As a next-level wave of gentrification pushes emerging artists and guerrilla curators out of places like Mount Pleasant and Petworth—neighborhoods once fertile for group houses and DIY venues—the creative vibes are emanating outside of the city’s center. To see weird art, you may need to cross the District line. Last June, the Rosslyn Business Improvement District made the case for Rosslyn as a new staging ground for performance art with “SuperNOVA,”
which brought nearly 100 performance artists to Manhattan on the Potomac for the two-day festival. (SuperNOVA will return in 2015.) The Fold
, a small studio and art space in Rockville, might be the best reason to jump on a Shady Grove–bound Red Line train since Dave & Busters. Heading the other way out of town, a gallery for self-taught and disabled artists called Art Enables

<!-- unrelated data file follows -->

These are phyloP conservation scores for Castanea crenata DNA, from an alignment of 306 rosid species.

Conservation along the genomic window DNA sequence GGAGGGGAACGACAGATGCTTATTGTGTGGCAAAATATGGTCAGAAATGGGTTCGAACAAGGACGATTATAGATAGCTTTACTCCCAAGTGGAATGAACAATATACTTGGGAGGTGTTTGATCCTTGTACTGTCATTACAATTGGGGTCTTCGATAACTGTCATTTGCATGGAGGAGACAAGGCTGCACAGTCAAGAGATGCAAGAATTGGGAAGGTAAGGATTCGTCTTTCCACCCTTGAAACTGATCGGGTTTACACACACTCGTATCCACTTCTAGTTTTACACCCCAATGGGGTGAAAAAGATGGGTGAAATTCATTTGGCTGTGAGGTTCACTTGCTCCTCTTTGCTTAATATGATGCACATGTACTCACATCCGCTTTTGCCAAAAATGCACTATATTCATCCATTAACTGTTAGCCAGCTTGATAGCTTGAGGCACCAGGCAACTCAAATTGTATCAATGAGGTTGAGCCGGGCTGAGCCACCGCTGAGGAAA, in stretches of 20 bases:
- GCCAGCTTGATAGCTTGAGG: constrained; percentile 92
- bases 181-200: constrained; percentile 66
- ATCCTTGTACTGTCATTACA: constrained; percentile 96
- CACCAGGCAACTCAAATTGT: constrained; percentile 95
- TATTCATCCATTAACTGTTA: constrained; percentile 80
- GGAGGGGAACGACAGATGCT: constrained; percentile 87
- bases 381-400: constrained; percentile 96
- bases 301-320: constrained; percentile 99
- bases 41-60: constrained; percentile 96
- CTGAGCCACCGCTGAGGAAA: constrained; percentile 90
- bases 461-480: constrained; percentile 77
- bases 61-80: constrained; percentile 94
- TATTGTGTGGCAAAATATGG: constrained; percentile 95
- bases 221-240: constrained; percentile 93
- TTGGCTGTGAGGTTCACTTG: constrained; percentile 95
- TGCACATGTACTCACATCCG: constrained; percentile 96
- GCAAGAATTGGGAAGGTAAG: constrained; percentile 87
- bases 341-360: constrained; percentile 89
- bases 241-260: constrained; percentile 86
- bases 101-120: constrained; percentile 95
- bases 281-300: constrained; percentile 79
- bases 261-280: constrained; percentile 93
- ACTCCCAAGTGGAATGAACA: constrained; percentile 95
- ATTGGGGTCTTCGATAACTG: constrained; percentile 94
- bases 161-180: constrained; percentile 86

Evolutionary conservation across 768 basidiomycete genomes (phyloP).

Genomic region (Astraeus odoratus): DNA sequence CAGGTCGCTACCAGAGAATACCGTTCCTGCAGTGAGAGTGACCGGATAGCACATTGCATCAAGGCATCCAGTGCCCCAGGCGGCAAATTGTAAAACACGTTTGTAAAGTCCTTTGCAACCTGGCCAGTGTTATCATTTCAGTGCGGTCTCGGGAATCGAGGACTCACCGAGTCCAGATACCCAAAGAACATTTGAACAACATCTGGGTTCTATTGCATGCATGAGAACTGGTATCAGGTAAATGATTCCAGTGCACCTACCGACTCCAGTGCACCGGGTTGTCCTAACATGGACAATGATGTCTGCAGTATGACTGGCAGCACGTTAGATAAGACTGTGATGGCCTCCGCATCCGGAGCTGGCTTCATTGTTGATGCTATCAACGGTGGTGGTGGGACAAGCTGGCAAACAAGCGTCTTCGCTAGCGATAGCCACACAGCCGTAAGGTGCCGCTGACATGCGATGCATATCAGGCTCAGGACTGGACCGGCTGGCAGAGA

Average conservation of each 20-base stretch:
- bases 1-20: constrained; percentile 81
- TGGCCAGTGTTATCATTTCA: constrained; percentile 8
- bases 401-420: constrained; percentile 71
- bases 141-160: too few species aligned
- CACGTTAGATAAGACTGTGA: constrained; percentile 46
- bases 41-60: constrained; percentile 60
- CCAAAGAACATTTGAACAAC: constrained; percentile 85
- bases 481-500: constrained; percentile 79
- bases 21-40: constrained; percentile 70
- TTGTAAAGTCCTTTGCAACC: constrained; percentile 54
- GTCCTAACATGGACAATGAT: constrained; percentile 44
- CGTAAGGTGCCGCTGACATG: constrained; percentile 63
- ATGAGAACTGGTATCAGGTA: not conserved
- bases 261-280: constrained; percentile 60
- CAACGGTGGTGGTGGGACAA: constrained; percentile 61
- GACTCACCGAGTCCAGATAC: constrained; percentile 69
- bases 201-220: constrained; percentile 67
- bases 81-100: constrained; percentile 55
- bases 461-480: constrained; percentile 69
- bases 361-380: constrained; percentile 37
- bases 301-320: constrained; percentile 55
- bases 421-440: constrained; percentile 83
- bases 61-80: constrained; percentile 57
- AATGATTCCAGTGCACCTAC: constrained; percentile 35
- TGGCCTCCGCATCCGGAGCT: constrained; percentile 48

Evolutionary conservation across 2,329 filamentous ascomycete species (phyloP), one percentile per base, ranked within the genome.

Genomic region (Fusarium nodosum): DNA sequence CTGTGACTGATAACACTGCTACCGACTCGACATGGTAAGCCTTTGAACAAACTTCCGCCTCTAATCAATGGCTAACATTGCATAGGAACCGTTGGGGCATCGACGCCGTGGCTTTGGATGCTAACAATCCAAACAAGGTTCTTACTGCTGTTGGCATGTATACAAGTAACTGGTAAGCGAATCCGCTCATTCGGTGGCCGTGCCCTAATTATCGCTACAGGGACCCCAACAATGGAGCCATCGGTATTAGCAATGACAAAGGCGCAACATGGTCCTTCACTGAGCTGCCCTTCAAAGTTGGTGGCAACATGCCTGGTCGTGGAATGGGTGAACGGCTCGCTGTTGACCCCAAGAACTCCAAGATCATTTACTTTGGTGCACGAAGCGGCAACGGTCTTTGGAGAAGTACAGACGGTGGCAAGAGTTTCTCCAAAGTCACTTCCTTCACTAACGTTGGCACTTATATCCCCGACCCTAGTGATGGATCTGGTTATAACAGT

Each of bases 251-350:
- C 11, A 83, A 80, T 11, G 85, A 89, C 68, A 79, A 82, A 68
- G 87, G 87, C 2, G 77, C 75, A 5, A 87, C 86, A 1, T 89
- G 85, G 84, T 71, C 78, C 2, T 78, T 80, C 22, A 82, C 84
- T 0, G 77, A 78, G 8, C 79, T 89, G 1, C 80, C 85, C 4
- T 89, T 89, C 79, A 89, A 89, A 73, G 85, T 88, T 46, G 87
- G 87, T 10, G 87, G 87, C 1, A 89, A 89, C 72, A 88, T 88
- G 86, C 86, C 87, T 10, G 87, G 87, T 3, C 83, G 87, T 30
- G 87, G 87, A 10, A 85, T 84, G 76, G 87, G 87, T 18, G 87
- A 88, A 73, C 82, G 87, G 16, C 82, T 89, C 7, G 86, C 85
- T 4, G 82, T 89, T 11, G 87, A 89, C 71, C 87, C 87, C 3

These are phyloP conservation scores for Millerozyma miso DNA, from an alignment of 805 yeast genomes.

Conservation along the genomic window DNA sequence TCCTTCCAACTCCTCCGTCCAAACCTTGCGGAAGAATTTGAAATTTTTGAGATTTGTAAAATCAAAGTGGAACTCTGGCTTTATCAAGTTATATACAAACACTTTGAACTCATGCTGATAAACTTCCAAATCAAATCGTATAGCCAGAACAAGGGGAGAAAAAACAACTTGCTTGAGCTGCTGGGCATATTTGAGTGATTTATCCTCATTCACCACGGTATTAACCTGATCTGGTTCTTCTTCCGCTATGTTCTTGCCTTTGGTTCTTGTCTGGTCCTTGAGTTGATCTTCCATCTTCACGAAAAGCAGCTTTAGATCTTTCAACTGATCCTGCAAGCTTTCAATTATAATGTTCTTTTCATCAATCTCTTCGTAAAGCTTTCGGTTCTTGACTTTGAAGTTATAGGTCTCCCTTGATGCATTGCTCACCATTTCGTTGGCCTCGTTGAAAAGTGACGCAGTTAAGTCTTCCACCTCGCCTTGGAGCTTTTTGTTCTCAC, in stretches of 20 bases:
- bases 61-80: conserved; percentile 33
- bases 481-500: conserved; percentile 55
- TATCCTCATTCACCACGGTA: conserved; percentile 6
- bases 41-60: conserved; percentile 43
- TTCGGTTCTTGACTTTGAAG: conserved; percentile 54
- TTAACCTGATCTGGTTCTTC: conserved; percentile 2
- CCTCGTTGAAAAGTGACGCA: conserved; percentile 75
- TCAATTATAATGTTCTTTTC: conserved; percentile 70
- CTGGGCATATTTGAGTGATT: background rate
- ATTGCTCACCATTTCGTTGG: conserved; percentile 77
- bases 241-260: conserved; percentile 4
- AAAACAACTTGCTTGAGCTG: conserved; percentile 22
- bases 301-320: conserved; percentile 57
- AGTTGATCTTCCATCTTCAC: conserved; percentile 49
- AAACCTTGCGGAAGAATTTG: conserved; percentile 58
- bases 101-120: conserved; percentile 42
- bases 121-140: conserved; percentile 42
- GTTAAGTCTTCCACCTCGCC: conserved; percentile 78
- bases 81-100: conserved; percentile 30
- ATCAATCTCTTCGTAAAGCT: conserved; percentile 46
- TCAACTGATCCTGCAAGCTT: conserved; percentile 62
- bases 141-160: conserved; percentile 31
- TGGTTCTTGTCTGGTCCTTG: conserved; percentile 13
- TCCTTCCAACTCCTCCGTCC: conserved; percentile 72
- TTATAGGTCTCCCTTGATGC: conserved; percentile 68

can be found on Rhode Island Avenue NE just before the Eastern Avenue border; the Gateway Arts Center is located just across the line. To be sure, Dupont Circle’s Hillyer Art Space is still the origin point on any D.C. map when it comes to performance art. But as pork belly overtakes punk as the reason to venture out in D.C., fans of visual and performance arts—and the artists who make them—may find themselves heading out of town.